Laboratory glassware have to be perfectly clean before it can be used for any type of analytical work. There are two reasons for that. First, you don't want any remaining reagents on the glass surface - they could react with your solutions and change analysis results. Second, if the glass is not perfectly clean, water will not wet its surface, and it will be present on the glass surface in the form of droplets:
Droplets of the reagent solution on the surface of the greasy glass.
It is impossible to account for volume of these droplets, so you will never know what volume of the reagent was used - and as the precision of the volume measurements is the basis of the precision of the volumetric methods, dirty volumetric glass means huge errors. That's not what we want, thus glass has to be clean.
To check if the glass is clean just fill it with the distilled water and empty it. Water should form a smooth sheet. If the glass was clean and wettable, there will be no droplets visible, if the glass was greasy - they will be present.
It is best to clean the glass immediately after it was used. Most reagents can be easily removed by simple rinsing as long as their solution has not dried on the glass surface. If the solution was concentrated (say stock hydrochloric acid), start with copious amounts of tap water, then rinse with distilled or DI water. If the solution was not concentrated (say 0.1M NaOH titrant) you may rinse it only with with distilled or DI water. Remember to keep the glass in locker when not in use, to avoid air pollution. In the case of burettes we may cover them with paper caps to keep them clean:
Paper cap protecting burette from dust.
Just rinsing will be not always sufficient. Even air dust contains some amount of grease so sooner or later glass surface will become greasy and not wettable. In such cases you will need some kind of glass cleaner. There are many type of these. There are specialized and highly effective detergents for glassware cleaning (like Alconox, LabKlenz, Neodisher and others). Sometimes it is enough to soak the glass in these cleaners (followed by rinsing), sometimes we may need to use a soft brushes (with a wooden or soft plastic handle to avoid abrasion), sometimes use of an ultrasonic cleaner will help. Note, that brushes should be not used for cleaning of pipettes and burettes, as forcing them inside can easily damage precise and expensive glassware.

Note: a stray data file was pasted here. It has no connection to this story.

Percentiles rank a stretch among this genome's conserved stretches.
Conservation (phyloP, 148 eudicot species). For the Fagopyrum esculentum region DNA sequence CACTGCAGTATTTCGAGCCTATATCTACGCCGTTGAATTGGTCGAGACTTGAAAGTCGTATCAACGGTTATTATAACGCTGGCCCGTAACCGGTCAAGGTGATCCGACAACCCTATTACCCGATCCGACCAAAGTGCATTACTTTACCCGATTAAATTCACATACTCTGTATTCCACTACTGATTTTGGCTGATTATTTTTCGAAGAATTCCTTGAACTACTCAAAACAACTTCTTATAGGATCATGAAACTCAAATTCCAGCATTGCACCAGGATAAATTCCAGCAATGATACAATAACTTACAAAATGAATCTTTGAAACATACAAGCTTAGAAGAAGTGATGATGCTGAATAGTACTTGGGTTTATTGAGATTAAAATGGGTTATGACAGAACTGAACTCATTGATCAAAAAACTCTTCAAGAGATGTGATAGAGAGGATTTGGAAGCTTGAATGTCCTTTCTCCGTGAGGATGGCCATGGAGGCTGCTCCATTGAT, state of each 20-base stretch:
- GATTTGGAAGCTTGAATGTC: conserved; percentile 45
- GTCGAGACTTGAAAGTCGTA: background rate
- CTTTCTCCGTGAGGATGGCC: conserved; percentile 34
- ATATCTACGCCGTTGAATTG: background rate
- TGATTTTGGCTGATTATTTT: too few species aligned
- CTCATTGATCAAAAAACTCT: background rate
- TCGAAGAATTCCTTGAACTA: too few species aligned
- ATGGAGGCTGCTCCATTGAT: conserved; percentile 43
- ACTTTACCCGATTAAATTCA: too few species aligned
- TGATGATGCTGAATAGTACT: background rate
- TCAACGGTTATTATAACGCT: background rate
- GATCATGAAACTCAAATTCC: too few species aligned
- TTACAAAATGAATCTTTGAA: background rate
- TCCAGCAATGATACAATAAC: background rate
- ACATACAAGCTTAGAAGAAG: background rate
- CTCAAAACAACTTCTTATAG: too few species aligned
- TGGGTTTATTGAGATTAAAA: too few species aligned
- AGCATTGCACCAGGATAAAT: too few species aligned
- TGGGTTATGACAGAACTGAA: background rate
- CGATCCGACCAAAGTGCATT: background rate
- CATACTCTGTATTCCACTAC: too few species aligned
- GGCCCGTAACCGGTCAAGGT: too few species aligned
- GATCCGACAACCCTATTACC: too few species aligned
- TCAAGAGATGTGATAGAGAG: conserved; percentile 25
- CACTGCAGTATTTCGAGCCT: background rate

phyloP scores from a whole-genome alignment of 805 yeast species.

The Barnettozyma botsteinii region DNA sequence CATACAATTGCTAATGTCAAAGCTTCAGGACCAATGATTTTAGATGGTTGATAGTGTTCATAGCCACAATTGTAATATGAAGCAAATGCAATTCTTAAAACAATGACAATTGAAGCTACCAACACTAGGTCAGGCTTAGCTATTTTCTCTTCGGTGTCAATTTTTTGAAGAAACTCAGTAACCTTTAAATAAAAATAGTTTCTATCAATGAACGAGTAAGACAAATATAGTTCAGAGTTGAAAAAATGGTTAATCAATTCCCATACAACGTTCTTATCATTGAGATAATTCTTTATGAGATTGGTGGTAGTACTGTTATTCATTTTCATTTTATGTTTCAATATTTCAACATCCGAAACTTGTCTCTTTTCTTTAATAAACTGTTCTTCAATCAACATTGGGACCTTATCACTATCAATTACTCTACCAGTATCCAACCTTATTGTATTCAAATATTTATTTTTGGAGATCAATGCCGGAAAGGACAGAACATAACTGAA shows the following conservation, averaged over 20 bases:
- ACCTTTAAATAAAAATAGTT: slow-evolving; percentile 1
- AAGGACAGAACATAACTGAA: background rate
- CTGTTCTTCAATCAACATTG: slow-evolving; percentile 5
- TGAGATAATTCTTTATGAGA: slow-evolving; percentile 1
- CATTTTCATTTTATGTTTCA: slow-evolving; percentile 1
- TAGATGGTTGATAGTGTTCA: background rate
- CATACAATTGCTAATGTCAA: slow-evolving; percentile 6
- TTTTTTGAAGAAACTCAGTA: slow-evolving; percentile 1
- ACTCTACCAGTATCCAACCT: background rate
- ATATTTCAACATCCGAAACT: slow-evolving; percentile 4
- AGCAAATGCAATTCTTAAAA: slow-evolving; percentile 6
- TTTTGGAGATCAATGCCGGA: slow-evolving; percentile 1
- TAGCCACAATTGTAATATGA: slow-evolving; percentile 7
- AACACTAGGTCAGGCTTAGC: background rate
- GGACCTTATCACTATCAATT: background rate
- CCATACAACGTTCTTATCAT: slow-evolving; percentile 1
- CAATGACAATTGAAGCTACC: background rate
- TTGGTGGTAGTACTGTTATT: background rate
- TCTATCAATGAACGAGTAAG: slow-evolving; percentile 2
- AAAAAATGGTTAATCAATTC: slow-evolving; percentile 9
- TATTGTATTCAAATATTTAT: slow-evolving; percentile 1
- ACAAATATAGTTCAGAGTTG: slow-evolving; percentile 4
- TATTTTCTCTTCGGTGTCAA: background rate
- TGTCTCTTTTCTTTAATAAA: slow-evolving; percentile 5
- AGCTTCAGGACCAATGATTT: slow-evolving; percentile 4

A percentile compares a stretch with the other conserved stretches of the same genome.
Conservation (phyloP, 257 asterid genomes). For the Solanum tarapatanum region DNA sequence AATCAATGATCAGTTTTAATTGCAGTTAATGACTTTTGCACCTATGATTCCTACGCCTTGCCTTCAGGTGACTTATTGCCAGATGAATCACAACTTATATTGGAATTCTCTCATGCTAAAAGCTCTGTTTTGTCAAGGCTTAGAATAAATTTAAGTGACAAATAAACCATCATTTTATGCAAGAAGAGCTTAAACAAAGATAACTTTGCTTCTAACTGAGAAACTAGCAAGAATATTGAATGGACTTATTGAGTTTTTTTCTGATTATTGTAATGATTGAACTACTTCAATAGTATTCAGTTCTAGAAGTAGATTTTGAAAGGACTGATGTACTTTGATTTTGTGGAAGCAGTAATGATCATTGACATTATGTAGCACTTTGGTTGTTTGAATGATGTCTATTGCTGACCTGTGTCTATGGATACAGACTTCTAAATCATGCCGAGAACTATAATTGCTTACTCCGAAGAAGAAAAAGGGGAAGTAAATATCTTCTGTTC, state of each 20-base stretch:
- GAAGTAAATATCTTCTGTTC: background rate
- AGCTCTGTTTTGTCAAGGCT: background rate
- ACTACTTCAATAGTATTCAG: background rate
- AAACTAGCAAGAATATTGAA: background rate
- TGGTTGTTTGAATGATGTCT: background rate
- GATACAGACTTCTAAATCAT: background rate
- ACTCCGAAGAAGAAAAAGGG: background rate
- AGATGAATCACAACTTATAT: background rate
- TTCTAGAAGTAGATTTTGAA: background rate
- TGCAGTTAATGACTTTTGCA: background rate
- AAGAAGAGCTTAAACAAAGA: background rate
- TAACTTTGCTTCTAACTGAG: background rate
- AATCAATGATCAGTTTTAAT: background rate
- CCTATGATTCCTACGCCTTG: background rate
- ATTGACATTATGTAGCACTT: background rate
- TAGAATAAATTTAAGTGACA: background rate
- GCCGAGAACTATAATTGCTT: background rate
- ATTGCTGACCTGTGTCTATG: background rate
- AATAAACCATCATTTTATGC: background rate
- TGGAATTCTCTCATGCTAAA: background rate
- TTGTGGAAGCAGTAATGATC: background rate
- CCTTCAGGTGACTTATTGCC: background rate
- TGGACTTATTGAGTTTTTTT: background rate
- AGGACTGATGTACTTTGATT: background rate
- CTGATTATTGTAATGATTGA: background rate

In some specific cases it can be worth to soak the glass in other reagents - like concentrated hydrochloric acid to clean the glass stained after being used for permanganometric titration, or some organic solvent to remove water insoluble organic compounds.
There are also cleaning solutions that can be prepared in the lab. These are usually highly corrosive and based on strong oxidizing agents (Piranha solution, chromic acid solution) or strong hydrolyzing agents (NaOH ethanol solution). They should be used with care as they can be dangerous, especially Piranha solution can be unpredictable and explode in the presence of organic contaminants. In some cases they can also damage graduation markings on the glass.
- Chromic acid - dissolve slowly 15 g of sodium dichromate in 500 mL of concentrated sulfuric acid. Use gloves, glasses and fume hood. Make sure chromic acid will be in contact only with glass - not with any metal or rubber elements. Make sure glassware doesn't contain water (or at least contains as small amounts of water as possible) before using the mixture. It is best to fill the vessel (do not mouth pipette the solution - use rubber pump!) or soak the item in the solution for a 5-10 minutes. After use put the solution back into bottle and rinse the glass. Initially mixture is dark brown (Cr2O72-). When used it becomes slightly green (Cr3+). When the green tint becomes strong, mixture is spent and no longer active. Make sure spent chromic acid is diluted after use and disposed of properly.
- KOH methanol solution - dissolve 50 g of solid KOH pellets in 500 mL of methanol. Use similarly to chromic acid, with similar precautions. Solution is strongly caustic and can etch the glass, thus it is better to avoid its use to cleaning volumetric glassware.
After cleaning with a detergent or special solution, rinse the glass thoroughly with a tap water. After that rinse with distilled or DI water.
When rinsing with distilled or DI water, rinse 3-4 times. Each rinsing dilutes whatever was present on the glass, so it is better to rinse three times with small volumes of DI water, then to rinse once with a large volume (this is similar to basic idea behind the extraction technique). Be sure you have rinsed whole glass surface.
Don't dry the glass surface with towels, just leave it protected from the dust. It is not necessary to dry the glass in the lab dryer, but if you have one - use it. Not only will it dry the glass faster, but it will also keep the glass protected from the dust during drying.
Page was last modified on May 31 2009, 00:41:00.